The Second Stage
Once all of the G-Buffer stage has completed, we can start drawing some materials! As mentioned earlier, this is done by binding any per-material data (that buffer I just mentioned), and drawing a full-screen quad. To make this drawing efficient, there’s an extra step that’s taken before drawing these quads. A compute shader is ran, that reads in the material type GBuffer texture, and writes it to a depth buffer texture.
This depth texture is then used for depth-testing when drawing the material quads. Each is drawn with the depth test set to ‘equals’, and rendered with a vertex shader that sets the depth to a specific material ID. This means that only fragments that actually have the material being rendered end up passing the depth test; with modern GPU hierarchical depth testing, fragments that match a specific material can be quickly found and shaded.
It’s only at this point in the rendering process that any textures are sampled – each fragment shader execution reconstructs the texture coordinate, and its derivatives from the G-Buffer, allowing for mipmapped, anisotropic sampling to be performed. There’s no sampling wastage at all – every texture sample will make it to the screen, as we’ve deferred it until we know that the fragment is visible. This makes the texture sampling very efficient, and the sampling reasonably cache friendly, too! Every fragment can read the material instance being rendered to access any per-instance material data, and can read from another bound buffer to read any per-material data; I use a bindless texturing system, so this would be expected to contain the handles of the albedo and normal texture, along with the textures of any light parameters such as the metallic and roughness. Now that such values are kept in per-material textures rather than spread across a number of G-Buffer channels, reading them can be efficient, and again hopefully quite cache friendly. Have a material with different properties? Just write a different material rendering shader, and have a different per-material buffer setup! This gives us all of the benefits of ‘forward’ style rendering, and none of the restrictive drawbacks of deferred.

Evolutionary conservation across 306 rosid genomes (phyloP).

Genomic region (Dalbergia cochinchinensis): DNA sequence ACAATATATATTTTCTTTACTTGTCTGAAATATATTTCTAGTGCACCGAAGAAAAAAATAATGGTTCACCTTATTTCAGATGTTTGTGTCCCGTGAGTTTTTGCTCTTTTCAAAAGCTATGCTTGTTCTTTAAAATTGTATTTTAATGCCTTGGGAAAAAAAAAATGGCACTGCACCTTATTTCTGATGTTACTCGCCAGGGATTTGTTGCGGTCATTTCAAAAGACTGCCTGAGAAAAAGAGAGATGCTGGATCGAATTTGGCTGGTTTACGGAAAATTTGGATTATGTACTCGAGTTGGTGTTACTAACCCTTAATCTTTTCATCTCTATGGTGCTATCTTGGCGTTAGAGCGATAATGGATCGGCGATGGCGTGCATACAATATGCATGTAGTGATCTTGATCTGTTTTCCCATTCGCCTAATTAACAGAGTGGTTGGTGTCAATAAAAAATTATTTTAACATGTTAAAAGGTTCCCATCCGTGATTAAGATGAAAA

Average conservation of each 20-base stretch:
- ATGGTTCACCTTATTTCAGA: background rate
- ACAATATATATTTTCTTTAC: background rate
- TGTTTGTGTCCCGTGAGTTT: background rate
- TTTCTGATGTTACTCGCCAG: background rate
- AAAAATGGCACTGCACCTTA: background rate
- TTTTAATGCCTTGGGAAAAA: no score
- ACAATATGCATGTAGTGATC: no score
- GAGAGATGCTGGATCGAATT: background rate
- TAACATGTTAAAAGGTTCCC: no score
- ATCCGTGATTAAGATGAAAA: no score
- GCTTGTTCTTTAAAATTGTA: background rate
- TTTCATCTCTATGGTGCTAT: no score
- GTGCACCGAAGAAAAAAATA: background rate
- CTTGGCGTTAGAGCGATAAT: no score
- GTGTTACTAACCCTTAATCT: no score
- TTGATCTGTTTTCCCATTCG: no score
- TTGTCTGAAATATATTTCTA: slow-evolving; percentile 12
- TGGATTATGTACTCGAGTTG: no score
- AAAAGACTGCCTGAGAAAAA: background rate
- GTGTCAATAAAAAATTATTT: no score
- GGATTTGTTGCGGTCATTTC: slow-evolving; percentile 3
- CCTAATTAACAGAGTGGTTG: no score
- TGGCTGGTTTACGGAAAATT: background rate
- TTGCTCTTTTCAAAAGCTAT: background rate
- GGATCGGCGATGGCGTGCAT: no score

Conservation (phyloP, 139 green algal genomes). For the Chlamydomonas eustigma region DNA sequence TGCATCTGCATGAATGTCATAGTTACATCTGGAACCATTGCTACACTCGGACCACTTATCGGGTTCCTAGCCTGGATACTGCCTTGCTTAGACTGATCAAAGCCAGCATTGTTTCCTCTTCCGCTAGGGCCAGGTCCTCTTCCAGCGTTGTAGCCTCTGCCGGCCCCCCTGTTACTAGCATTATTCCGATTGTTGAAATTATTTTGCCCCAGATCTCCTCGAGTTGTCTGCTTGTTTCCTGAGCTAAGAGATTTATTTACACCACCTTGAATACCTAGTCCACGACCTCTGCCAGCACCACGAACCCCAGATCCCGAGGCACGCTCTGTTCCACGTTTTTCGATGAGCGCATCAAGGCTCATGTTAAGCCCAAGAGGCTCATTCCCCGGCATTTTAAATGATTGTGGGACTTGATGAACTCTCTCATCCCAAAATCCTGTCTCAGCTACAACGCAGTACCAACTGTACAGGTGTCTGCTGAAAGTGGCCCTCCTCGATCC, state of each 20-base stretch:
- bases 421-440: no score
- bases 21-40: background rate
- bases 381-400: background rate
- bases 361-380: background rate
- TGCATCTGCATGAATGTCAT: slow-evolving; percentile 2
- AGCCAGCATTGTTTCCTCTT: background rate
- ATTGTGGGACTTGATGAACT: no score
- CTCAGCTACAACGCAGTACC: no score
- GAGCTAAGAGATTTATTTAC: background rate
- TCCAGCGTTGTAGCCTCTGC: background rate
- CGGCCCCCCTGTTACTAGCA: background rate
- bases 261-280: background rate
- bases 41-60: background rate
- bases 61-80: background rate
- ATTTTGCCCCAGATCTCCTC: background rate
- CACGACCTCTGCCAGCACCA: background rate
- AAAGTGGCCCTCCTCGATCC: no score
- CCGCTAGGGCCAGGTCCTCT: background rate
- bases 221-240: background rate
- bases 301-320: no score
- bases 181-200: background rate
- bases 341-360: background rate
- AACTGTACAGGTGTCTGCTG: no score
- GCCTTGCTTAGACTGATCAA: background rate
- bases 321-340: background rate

Once the fullscreen quads have been rendered, we have a final image, that looks much like any other rendering method, just built up in a very different way.
So far, I’ve not mentioned much on lighting. While the geometry is now fully decoupled from the material rendering, the lighting can’t be done in the ‘standard’ deferred way of rendering a light volume mesh for each light, as there aren’t the required values in the G-Buffer in this solution. Instead, I perform lighting as in Forward+, with the screen split up into a grid of cells. Before rendering the materials, I run some compute shaders to work out A) which lights are within the view frustum, and then B) which of these lights are within each grid cell. I have a maximum number of lights per-cell, so the indices of visible lights are stored to a big integer array of size gridCountX * gridCountY * maxCellsPerGrid. When the materials are rendered, each fragment works out which cell it is part of, and iterates through the lights, accumulating the result. This has the benefit that each fragment only runs through the light list once (without needing a depth pre-pass to achieve), and can support any BRDF you like – the values come from the material buffers, not a G-Buffer, so new material lighting types (hair, brushed metal, etc) don’t incur any additional cost.
One problem does remain with this Deferred+ solution, though – it’s the age-old problem of transparent objects. As there’s only one material stored per-fragment, we don’t have the information to build up a final fragment colour based around multiple overlapping objects. Unless we want to start creating linked-lists for transparent fragments, our solution is the same as with a traditional deferred renderer – draw transparent objects afterwards, using ‘traditional’ back-to-front forward rendering. This isn’t too bad, as there’s still the benefit of having the light lists used in the material pass, so it becomes very much like a Forward+ rendering system for such objects.